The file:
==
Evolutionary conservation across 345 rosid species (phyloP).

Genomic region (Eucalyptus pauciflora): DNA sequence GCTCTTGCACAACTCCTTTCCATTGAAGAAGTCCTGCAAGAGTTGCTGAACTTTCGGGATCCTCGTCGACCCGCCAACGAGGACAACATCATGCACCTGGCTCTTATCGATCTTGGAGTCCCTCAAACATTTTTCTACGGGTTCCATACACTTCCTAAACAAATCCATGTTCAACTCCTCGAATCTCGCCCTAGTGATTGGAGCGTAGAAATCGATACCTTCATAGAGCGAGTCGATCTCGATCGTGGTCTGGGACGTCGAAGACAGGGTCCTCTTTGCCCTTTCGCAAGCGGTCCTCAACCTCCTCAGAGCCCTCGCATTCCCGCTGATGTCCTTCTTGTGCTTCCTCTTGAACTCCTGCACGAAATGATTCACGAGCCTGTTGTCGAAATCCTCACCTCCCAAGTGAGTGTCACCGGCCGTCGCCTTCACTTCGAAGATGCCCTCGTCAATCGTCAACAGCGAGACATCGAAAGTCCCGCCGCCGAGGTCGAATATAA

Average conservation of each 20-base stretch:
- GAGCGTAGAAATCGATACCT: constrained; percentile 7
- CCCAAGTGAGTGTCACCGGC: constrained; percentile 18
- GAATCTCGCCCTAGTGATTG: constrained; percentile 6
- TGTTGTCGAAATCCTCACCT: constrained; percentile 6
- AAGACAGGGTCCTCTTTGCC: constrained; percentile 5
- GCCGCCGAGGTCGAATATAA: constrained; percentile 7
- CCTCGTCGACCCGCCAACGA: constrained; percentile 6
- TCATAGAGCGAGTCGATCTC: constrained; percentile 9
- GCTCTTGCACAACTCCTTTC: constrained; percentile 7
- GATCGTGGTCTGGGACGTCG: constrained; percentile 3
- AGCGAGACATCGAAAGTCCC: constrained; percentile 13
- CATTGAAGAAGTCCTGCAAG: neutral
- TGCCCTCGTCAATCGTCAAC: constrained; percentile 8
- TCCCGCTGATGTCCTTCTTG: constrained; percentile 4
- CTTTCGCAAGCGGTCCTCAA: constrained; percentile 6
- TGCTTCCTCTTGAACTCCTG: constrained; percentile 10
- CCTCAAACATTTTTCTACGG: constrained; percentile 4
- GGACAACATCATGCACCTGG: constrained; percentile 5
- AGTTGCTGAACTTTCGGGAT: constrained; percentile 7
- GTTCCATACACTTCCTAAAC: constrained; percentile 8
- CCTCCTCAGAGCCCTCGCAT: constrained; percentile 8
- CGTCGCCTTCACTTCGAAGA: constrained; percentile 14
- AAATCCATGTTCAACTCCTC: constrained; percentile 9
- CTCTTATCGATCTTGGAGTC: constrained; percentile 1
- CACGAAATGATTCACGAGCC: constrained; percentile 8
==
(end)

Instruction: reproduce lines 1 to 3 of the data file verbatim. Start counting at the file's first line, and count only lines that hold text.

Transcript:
Evolutionary conservation across 345 rosid species (phyloP).

Genomic region (Eucalyptus pauciflora): DNA sequence GCTCTTGCACAACTCCTTTCCATTGAAGAAGTCCTGCAAGAGTTGCTGAACTTTCGGGATCCTCGTCGACCCGCCAACGAGGACAACATCATGCACCTGGCTCTTATCGATCTTGGAGTCCCTCAAACATTTTTCTACGGGTTCCATACACTTCCTAAACAAATCCATGTTCAACTCCTCGAATCTCGCCCTAGTGATTGGAGCGTAGAAATCGATACCTTCATAGAGCGAGTCGATCTCGATCGTGGTCTGGGACGTCGAAGACAGGGTCCTCTTTGCCCTTTCGCAAGCGGTCCTCAACCTCCTCAGAGCCCTCGCATTCCCGCTGATGTCCTTCTTGTGCTTCCTCTTGAACTCCTGCACGAAATGATTCACGAGCCTGTTGTCGAAATCCTCACCTCCCAAGTGAGTGTCACCGGCCGTCGCCTTCACTTCGAAGATGCCCTCGTCAATCGTCAACAGCGAGACATCGAAAGTCCCGCCGCCGAGGTCGAATATAA

Average conservation of each 20-base stretch: